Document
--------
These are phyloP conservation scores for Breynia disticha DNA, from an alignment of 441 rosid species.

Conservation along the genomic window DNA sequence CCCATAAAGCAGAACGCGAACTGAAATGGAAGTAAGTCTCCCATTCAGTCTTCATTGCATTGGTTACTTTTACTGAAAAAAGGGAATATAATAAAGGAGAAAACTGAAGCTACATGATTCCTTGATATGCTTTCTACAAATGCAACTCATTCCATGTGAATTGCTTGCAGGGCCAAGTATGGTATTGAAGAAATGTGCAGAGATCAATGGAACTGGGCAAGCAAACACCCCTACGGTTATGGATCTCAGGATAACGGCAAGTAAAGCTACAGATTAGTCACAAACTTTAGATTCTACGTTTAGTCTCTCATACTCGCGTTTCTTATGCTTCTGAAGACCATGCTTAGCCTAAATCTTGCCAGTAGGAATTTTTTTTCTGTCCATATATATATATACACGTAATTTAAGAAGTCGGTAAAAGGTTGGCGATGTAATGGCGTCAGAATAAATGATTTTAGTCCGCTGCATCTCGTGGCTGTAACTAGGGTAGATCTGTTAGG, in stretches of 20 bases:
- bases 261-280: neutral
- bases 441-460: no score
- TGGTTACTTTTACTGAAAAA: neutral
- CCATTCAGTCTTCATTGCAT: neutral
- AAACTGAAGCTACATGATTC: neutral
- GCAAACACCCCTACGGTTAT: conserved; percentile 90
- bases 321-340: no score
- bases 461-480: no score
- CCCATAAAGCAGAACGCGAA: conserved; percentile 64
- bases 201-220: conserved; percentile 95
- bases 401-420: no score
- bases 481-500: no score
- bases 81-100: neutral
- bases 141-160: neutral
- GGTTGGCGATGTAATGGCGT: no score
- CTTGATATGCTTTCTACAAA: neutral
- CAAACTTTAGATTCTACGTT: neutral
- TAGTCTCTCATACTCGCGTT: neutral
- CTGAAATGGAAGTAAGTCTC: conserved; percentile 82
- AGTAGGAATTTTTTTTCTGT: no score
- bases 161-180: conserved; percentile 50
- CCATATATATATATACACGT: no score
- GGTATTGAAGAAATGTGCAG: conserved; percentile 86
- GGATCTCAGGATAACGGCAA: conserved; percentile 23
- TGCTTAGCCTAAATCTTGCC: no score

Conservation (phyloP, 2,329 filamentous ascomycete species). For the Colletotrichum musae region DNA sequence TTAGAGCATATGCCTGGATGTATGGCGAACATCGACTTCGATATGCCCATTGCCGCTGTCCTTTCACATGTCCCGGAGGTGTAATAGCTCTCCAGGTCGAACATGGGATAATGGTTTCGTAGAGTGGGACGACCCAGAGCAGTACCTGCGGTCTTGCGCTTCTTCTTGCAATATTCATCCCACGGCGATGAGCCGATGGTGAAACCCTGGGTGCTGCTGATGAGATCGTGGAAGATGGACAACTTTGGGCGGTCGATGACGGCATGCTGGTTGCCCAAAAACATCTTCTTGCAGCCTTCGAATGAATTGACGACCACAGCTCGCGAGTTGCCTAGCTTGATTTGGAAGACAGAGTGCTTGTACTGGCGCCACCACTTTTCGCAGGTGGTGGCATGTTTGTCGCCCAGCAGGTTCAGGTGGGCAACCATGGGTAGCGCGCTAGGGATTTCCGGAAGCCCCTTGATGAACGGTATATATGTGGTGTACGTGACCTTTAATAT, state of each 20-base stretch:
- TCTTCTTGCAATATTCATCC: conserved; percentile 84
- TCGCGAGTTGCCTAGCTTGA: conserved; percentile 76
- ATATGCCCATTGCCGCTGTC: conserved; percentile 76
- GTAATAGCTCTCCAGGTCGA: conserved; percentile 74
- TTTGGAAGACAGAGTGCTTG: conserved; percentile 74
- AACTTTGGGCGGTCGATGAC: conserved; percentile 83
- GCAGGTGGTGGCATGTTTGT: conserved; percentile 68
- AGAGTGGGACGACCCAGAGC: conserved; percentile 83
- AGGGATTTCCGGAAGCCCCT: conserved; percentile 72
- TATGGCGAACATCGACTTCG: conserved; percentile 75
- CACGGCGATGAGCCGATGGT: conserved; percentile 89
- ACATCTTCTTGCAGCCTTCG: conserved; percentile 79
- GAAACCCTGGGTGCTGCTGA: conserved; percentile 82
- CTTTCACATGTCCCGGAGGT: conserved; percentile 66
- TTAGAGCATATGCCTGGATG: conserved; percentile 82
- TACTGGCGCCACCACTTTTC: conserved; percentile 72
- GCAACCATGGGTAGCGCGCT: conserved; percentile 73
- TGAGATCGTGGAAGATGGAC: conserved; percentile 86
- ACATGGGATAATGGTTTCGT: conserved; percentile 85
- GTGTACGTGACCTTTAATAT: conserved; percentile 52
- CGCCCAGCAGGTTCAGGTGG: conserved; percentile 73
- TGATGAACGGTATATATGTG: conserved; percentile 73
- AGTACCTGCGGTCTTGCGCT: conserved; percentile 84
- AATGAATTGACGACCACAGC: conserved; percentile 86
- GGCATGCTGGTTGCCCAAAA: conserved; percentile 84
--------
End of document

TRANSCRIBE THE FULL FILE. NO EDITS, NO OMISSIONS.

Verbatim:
These are phyloP conservation scores for Breynia disticha DNA, from an alignment of 441 rosid species.

Conservation along the genomic window DNA sequence CCCATAAAGCAGAACGCGAACTGAAATGGAAGTAAGTCTCCCATTCAGTCTTCATTGCATTGGTTACTTTTACTGAAAAAAGGGAATATAATAAAGGAGAAAACTGAAGCTACATGATTCCTTGATATGCTTTCTACAAATGCAACTCATTCCATGTGAATTGCTTGCAGGGCCAAGTATGGTATTGAAGAAATGTGCAGAGATCAATGGAACTGGGCAAGCAAACACCCCTACGGTTATGGATCTCAGGATAACGGCAAGTAAAGCTACAGATTAGTCACAAACTTTAGATTCTACGTTTAGTCTCTCATACTCGCGTTTCTTATGCTTCTGAAGACCATGCTTAGCCTAAATCTTGCCAGTAGGAATTTTTTTTCTGTCCATATATATATATACACGTAATTTAAGAAGTCGGTAAAAGGTTGGCGATGTAATGGCGTCAGAATAAATGATTTTAGTCCGCTGCATCTCGTGGCTGTAACTAGGGTAGATCTGTTAGG, in stretches of 20 bases:
- bases 261-280: neutral
- bases 441-460: no score
- TGGTTACTTTTACTGAAAAA: neutral
- CCATTCAGTCTTCATTGCAT: neutral
- AAACTGAAGCTACATGATTC: neutral
- GCAAACACCCCTACGGTTAT: conserved; percentile 90
- bases 321-340: no score
- bases 461-480: no score
- CCCATAAAGCAGAACGCGAA: conserved; percentile 64
- bases 201-220: conserved; percentile 95
- bases 401-420: no score
- bases 481-500: no score
- bases 81-100: neutral
- bases 141-160: neutral
- GGTTGGCGATGTAATGGCGT: no score
- CTTGATATGCTTTCTACAAA: neutral
- CAAACTTTAGATTCTACGTT: neutral
- TAGTCTCTCATACTCGCGTT: neutral
- CTGAAATGGAAGTAAGTCTC: conserved; percentile 82
- AGTAGGAATTTTTTTTCTGT: no score
- bases 161-180: conserved; percentile 50
- CCATATATATATATACACGT: no score
- GGTATTGAAGAAATGTGCAG: conserved; percentile 86
- GGATCTCAGGATAACGGCAA: conserved; percentile 23
- TGCTTAGCCTAAATCTTGCC: no score

Conservation (phyloP, 2,329 filamentous ascomycete species). For the Colletotrichum musae region DNA sequence TTAGAGCATATGCCTGGATGTATGGCGAACATCGACTTCGATATGCCCATTGCCGCTGTCCTTTCACATGTCCCGGAGGTGTAATAGCTCTCCAGGTCGAACATGGGATAATGGTTTCGTAGAGTGGGACGACCCAGAGCAGTACCTGCGGTCTTGCGCTTCTTCTTGCAATATTCATCCCACGGCGATGAGCCGATGGTGAAACCCTGGGTGCTGCTGATGAGATCGTGGAAGATGGACAACTTTGGGCGGTCGATGACGGCATGCTGGTTGCCCAAAAACATCTTCTTGCAGCCTTCGAATGAATTGACGACCACAGCTCGCGAGTTGCCTAGCTTGATTTGGAAGACAGAGTGCTTGTACTGGCGCCACCACTTTTCGCAGGTGGTGGCATGTTTGTCGCCCAGCAGGTTCAGGTGGGCAACCATGGGTAGCGCGCTAGGGATTTCCGGAAGCCCCTTGATGAACGGTATATATGTGGTGTACGTGACCTTTAATAT, state of each 20-base stretch:
- TCTTCTTGCAATATTCATCC: conserved; percentile 84
- TCGCGAGTTGCCTAGCTTGA: conserved; percentile 76
- ATATGCCCATTGCCGCTGTC: conserved; percentile 76
- GTAATAGCTCTCCAGGTCGA: conserved; percentile 74
- TTTGGAAGACAGAGTGCTTG: conserved; percentile 74
- AACTTTGGGCGGTCGATGAC: conserved; percentile 83
- GCAGGTGGTGGCATGTTTGT: conserved; percentile 68
- AGAGTGGGACGACCCAGAGC: conserved; percentile 83
- AGGGATTTCCGGAAGCCCCT: conserved; percentile 72
- TATGGCGAACATCGACTTCG: conserved; percentile 75
- CACGGCGATGAGCCGATGGT: conserved; percentile 89
- ACATCTTCTTGCAGCCTTCG: conserved; percentile 79
- GAAACCCTGGGTGCTGCTGA: conserved; percentile 82
- CTTTCACATGTCCCGGAGGT: conserved; percentile 66
- TTAGAGCATATGCCTGGATG: conserved; percentile 82
- TACTGGCGCCACCACTTTTC: conserved; percentile 72
- GCAACCATGGGTAGCGCGCT: conserved; percentile 73
- TGAGATCGTGGAAGATGGAC: conserved; percentile 86
- ACATGGGATAATGGTTTCGT: conserved; percentile 85
- GTGTACGTGACCTTTAATAT: conserved; percentile 52
- CGCCCAGCAGGTTCAGGTGG: conserved; percentile 73
- TGATGAACGGTATATATGTG: conserved; percentile 73
- AGTACCTGCGGTCTTGCGCT: conserved; percentile 84
- AATGAATTGACGACCACAGC: conserved; percentile 86
- GGCATGCTGGTTGCCCAAAA: conserved; percentile 84